I just had to respond so that someone else who is unnecessarily agonizing over whether to rate a film at a speed other than the box speed will not heistate to do so. Again, the box speed is just a starting point and nothing more.
BTW, I have found that for me, with my lenses and meters, Velvia 100 performs best at about E.I. 125 but that's just me.
Last edited by ZoneIII; 02-09-2013 at 05:33 PM. Click to view previous post history.
Hi ZoneIII, they still make Velvia 50, at least in the smaller formats. Unless of course you're referring to the original Velvia, which Velvia 50 replaced.
I too shoot Velvia 50 at EI 50 and Velvia 100 at EI 125.
Whether you want to call it ISO, ASA, or EI, it doesn't matter to me, but I agree that you shouldn't be afraid to experiment and expose your film the way that works best for your particular look.
Fuji Velvia 50 has been discontinued again in July Last year http://www.bjp-online.com/british-jo...essional-films
Originally Posted by LJSLATER
As that article states, Velvia 50 is still being produced in 35mm and 120, but was discontinued in large format. Velvia 100F has been discontinued in all formats, but existing stock is still available.
Originally Posted by benjiboy
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Sorry on second reading you are right I misinterpreted it.
Originally Posted by Stephen Schoof
You can tweak exposure a tiny bit if you prefer how it looks. The more relevant question would be, how
does the final output (like printing) like it? Or are you doing this just due to a metering oddity? The
related question, whether to "pull" process it, is via my own testing, a waste of time. There is very
little forgiveness in this film for that kind of thing. The older Provia II pulled well, as did both generations of Astia, but none of these newer Fuji films, or any Velvia. The limitation kinda comes with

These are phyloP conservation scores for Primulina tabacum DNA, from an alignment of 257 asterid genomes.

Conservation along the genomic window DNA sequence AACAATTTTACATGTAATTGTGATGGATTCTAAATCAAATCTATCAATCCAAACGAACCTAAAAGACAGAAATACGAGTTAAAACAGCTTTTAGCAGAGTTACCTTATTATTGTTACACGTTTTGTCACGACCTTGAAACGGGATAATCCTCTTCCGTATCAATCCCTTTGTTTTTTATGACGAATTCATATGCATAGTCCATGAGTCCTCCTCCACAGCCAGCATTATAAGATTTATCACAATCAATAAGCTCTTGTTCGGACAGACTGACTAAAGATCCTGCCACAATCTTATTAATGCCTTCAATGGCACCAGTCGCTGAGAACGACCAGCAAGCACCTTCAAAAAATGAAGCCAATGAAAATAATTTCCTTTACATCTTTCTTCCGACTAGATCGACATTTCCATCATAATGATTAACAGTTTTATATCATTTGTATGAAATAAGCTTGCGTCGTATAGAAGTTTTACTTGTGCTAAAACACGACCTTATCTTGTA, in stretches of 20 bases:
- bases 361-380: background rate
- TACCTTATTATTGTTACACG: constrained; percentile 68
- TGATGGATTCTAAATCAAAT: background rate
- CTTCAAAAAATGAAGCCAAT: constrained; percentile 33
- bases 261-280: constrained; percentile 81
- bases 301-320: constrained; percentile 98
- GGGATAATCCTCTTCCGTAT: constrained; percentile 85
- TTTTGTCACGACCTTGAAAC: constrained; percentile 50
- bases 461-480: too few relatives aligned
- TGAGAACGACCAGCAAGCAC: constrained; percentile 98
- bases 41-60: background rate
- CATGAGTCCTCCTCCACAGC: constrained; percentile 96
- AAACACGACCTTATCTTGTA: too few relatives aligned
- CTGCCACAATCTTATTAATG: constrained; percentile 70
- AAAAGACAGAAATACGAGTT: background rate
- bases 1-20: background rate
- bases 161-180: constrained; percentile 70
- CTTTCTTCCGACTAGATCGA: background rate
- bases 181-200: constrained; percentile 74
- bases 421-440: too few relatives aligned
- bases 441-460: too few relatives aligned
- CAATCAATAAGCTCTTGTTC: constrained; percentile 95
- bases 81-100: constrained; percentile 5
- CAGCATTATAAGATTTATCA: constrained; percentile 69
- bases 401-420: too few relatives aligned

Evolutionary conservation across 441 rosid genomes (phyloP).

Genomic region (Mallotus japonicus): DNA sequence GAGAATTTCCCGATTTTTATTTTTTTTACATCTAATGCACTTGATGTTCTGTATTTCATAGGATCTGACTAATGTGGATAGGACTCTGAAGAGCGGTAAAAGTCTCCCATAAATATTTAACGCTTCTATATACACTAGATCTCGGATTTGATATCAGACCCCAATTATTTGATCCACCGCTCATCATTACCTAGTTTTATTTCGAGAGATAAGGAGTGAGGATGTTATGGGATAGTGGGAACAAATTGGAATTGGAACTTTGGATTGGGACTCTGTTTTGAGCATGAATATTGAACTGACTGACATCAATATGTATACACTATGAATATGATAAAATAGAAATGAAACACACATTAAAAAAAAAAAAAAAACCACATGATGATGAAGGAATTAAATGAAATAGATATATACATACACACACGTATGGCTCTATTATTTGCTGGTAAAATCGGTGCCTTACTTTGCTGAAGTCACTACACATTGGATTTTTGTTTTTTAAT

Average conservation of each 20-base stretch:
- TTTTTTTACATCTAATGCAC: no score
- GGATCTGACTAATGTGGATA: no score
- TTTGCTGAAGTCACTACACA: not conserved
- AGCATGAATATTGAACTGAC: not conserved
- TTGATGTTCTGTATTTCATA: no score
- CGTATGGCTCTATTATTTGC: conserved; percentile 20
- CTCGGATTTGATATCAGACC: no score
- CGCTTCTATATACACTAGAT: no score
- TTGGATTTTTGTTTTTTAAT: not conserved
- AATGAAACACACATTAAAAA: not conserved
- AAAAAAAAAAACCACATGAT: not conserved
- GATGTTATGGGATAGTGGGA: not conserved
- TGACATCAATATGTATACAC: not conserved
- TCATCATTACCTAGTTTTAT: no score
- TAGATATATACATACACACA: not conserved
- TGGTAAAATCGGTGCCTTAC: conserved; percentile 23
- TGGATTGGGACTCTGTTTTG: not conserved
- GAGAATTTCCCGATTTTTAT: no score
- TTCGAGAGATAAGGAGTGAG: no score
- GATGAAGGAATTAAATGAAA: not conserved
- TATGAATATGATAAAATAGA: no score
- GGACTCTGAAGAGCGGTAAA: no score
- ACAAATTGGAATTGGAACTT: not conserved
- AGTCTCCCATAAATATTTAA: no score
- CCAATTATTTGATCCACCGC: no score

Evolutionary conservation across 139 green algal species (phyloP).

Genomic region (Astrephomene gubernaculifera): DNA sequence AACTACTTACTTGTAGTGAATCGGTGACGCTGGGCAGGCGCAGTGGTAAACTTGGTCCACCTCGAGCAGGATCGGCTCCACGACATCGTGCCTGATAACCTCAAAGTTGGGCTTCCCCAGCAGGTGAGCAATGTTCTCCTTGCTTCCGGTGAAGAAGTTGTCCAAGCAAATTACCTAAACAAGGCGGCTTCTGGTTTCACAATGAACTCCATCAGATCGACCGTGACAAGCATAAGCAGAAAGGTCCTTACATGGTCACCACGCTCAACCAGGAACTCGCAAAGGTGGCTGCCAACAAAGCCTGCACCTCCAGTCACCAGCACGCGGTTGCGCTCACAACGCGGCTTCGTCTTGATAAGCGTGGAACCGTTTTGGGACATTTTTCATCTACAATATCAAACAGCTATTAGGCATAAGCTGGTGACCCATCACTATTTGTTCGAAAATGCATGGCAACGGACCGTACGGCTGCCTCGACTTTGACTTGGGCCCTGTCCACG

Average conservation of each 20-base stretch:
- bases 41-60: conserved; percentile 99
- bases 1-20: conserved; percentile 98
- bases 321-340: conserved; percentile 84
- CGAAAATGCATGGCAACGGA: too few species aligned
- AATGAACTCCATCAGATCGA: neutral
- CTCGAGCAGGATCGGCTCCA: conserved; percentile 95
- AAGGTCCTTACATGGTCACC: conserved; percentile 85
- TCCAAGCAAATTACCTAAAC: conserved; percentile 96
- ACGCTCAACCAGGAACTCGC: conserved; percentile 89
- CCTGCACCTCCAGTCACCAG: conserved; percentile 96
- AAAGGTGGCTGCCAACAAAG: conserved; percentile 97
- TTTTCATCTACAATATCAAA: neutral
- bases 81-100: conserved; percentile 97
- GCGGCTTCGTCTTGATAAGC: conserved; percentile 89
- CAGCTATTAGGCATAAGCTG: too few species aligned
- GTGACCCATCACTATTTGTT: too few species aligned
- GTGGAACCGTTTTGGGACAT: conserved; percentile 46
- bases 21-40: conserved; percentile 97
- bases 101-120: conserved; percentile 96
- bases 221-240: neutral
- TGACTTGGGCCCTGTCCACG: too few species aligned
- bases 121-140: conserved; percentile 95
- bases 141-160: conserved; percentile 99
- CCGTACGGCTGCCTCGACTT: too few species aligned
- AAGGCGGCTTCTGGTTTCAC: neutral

the territory of high contrast and high saturation.
Velvia at EI40 is for contrasy scenes, not the intended diffuse illumination that the film was designed for. At moderately short (<1 sec) EI40 will lighten shadows, but will also blow highlights easier. It is a risky thing to do and most risky with cameras using evaluative/multipattern/matrix meters because they do not provide implicit bias to elements (individual luminances) as a manual spot meter would. Ideally, meter the scene with a spot meter (Hi/MID/LO/AVG) at box speed (ISO50); nailing the exposure in the right light is very easy and produces beautiful, beautiful images (more difficult with 35mm, but it can be done, and done well), then even more startling when printed (by whatever means, either darkroom or digital). If people are getting blocked up shadows, grossly blown highlights and the like at EI32, EI40 or ISO50, the film is not being exposed correctly. None of this is a secret. All of the Velvia films (including the pasty 100F and bold 100) require diffuse lighting. Provia 100/100F is Velvia with a reduced primary palette spread and better shadow tolerance and highlight control. It is preferred in illumination that is not or could potentially throw Velvia off.
“The photographer must determine how he wants the finished print to look before he exposes the negative.
Before releasing the shutter, he must seek 'the flame of recognition,' a sense that the picture would reveal
the greater mystery of things...more clearly than the eyes see." ~Edward Weston, 1922.